I described a cobwebbed room with two chests, a clay jar, an empty fireplace, and a skeleton sprawled over one of the chests. The far side of the room had a double door, one half hanging on one hinge. Small humanoid footprints were visible on the floor, leading in and out of the room by the broken door. Junior Moppet found all this creepy enough to want to stop playing, but after some reassurance that Mist was a badass, she soldiered on.
She reported to Valavanora, and the two decided to go in. My move was that the skeleton animated (of course) and attacked them with a rusty sword. Mist declared she wanted to block the blow and kick a leg out from under the thing. She rolled a 12, so of course, she booted the leg clean off and toppled the skeleton. Then Valavanora declared she wanted to grab the still thrashing skeleton's sword arm and pull it off. She rolled a 13, so we decided she pulled off the arm and used it to bat the skull into a corner, where it cracked apart. Scratch one skeleton.
Then onto the loot. I just made up stuff on the spot, very
generously. Gotta get them hooked, after all. I figured they stuck out the chargen process and took out their first monster, so a big shiny carrot was warranted. By the time they finished their investigation, they had a bag of silver, bronze bracers of protection (+1 armor), a scroll for the Knock ritual, a jar of healing salve, a bag of holding, and a silver coiled serpent ring that granted the wearer the skill of Resist Poison. Valavanora snagged the bracers, salve, and bag. Mist took the ring. They're clear that the silver split is 50/50 and happily marked their experience, though I cautioned them they didn't get XP for the loot until they returned it to town. I allowed Valavanora to roll Lore to suss out the powers of their bling. I did warn them they shouldn't expect every encounter to be so profitable.
Both girls are eager to play again. Elder Moppet wants to get more magic and find a perspicacious loris (we just finished Scott Westerfeld's Leviathan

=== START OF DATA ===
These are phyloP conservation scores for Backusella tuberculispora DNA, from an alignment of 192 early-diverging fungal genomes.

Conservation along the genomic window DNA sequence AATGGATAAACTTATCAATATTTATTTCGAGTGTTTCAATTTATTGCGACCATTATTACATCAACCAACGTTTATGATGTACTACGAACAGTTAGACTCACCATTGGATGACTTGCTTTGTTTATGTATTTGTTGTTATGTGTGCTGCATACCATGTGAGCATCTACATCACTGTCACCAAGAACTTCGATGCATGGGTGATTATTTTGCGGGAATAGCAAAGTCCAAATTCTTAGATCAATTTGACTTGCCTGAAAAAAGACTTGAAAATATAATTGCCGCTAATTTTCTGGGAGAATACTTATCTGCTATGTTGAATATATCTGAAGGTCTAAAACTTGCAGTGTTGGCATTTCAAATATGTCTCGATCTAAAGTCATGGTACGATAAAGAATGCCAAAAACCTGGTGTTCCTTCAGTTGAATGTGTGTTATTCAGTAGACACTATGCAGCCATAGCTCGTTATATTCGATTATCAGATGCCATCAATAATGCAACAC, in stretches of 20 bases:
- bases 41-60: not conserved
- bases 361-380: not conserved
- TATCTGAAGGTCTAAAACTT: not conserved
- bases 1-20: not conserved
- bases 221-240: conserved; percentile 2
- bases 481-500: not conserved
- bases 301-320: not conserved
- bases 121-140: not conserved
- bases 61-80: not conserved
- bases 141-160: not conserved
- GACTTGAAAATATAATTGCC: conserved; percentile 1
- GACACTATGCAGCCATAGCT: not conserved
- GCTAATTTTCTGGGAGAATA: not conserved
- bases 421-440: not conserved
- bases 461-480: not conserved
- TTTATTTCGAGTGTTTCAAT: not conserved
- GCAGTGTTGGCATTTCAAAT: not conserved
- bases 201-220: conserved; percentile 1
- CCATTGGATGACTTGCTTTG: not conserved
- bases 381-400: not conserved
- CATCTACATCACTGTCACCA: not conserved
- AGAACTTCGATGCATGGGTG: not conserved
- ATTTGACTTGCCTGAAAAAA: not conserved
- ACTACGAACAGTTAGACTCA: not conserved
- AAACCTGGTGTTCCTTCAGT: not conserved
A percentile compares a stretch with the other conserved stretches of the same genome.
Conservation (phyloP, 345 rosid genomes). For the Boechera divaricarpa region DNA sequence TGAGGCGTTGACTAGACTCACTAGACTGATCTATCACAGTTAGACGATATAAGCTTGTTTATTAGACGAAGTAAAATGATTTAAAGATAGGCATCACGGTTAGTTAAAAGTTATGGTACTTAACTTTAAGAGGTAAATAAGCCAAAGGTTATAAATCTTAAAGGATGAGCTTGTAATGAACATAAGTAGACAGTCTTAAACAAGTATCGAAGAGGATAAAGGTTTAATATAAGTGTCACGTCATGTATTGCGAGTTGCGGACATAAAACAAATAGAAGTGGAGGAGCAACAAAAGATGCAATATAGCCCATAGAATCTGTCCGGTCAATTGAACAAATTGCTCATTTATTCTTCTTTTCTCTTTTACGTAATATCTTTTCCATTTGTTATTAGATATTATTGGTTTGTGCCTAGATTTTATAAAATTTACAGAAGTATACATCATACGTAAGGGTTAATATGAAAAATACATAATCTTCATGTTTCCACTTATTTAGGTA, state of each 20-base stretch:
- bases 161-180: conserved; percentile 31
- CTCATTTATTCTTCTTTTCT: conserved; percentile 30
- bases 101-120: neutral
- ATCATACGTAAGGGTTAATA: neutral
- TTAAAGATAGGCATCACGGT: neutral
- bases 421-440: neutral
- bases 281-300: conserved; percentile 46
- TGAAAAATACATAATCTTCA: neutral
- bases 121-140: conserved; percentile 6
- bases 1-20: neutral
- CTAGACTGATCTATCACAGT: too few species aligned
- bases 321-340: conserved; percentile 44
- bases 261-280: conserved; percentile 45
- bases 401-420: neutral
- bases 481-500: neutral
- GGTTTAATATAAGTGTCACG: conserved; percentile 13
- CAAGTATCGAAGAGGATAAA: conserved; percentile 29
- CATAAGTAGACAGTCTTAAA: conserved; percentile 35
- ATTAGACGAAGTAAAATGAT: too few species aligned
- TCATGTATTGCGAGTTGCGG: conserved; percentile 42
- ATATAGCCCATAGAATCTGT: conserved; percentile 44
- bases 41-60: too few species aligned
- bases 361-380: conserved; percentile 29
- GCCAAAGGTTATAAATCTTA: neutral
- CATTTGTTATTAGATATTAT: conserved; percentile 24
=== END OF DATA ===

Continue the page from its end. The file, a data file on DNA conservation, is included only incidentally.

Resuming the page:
series). Junior Moppet wants more silver so she can level up and get more skills and abilities.
I am a happy guy. From a system standpoint, the game runs beautifully. I asked a lot of questions, made suggestions, and discussed possible consequences before the roll. Everything seemed grounded and clear; the fictional results were concrete and flowed easily from the mechanics. I put the die roll results on a folded 3x5 card so they knew what their dice results meant. Simply put, it's smooth and easy to run, but feels surprisingly granular. I was really happy to come up with the magic ring granting a new, narrow skill, since I really like the skill system. When the girls found out the ring's power, both went wide-eyed and oohed and ahhhed.
The kids really enjoyed character generation, from the attribute rolls to the shopping. Based on the kinds of things she was asking for before play, I expect Junior Moppet will be using her silver to kit herself out like the goddamn Batman. Elder Moppet commented that she likes this more than Faery's Tale. During toothbrushing, both girls expressed the wish that they were more like their cool characters. This summer, we're going to bring together some of Elder Moppet's friends for regular "Dungeon Girls" gaming and anime nights. We've agreed World of Dungeons is the ideal system to kick things off.
Thanks, John. Best Father's Day present ever.